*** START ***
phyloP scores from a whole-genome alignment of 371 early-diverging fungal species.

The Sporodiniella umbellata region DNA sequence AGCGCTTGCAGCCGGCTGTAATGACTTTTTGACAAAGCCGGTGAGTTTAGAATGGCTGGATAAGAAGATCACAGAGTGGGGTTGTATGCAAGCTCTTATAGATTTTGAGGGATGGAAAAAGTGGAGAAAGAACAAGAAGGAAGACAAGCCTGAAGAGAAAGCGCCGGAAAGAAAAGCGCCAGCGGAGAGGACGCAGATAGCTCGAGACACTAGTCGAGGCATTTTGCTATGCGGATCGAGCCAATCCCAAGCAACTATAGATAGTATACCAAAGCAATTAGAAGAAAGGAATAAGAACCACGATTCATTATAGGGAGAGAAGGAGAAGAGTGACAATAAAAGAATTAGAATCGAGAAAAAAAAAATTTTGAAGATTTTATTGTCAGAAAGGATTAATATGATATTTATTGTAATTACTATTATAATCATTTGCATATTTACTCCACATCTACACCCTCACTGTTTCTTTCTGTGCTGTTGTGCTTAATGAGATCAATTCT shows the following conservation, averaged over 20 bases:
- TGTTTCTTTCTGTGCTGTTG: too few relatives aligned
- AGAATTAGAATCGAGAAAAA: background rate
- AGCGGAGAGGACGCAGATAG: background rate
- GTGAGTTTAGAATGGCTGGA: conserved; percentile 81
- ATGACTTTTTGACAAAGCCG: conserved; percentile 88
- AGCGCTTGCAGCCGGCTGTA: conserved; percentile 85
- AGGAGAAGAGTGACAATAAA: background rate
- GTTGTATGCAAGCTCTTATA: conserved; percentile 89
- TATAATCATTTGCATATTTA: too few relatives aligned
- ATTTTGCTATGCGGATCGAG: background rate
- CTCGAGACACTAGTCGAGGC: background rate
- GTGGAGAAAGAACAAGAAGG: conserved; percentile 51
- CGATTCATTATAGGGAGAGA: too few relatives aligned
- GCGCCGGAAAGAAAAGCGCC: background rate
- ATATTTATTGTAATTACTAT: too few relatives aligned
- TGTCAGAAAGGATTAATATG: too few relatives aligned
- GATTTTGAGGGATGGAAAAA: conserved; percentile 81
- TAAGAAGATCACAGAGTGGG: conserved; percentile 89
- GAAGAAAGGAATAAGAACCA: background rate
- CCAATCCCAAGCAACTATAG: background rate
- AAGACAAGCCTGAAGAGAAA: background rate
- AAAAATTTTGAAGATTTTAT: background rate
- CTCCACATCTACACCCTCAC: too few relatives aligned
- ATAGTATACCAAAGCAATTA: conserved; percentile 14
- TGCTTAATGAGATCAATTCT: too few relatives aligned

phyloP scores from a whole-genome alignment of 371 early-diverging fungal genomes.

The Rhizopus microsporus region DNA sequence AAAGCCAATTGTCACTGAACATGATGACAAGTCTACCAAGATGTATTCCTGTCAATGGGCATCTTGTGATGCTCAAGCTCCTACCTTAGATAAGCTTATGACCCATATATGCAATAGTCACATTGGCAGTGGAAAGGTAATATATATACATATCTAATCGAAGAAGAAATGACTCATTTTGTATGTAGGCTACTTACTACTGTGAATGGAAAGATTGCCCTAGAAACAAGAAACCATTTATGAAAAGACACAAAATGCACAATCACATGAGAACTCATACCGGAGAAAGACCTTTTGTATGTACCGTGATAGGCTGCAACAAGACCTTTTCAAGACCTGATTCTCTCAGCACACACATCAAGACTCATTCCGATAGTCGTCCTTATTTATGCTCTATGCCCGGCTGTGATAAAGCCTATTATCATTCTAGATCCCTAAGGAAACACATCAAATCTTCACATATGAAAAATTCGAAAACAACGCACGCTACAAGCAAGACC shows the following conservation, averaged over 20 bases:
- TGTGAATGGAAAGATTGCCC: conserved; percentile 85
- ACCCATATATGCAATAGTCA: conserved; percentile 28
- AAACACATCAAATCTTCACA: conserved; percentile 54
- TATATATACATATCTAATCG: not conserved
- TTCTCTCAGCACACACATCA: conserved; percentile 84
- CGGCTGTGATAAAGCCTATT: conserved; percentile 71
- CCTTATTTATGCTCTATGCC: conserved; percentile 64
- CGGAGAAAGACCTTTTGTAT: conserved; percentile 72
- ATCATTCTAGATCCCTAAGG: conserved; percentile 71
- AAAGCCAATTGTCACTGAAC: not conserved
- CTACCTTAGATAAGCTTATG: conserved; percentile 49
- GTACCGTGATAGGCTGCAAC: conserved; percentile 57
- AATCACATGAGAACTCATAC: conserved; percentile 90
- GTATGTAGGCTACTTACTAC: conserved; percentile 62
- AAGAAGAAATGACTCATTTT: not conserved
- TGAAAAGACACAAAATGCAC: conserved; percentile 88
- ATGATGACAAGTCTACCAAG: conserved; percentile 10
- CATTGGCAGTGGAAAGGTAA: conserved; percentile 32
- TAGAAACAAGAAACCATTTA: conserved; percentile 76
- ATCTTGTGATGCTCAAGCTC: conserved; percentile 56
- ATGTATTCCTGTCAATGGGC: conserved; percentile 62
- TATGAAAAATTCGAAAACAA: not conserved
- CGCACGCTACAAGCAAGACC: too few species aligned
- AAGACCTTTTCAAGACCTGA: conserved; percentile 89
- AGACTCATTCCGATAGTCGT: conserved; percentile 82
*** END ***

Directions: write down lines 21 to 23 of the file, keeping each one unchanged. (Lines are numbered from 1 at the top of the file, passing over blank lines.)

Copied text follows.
- GAAGAAAGGAATAAGAACCA: background rate
- CCAATCCCAAGCAACTATAG: background rate
- AAGACAAGCCTGAAGAGAAA: background rate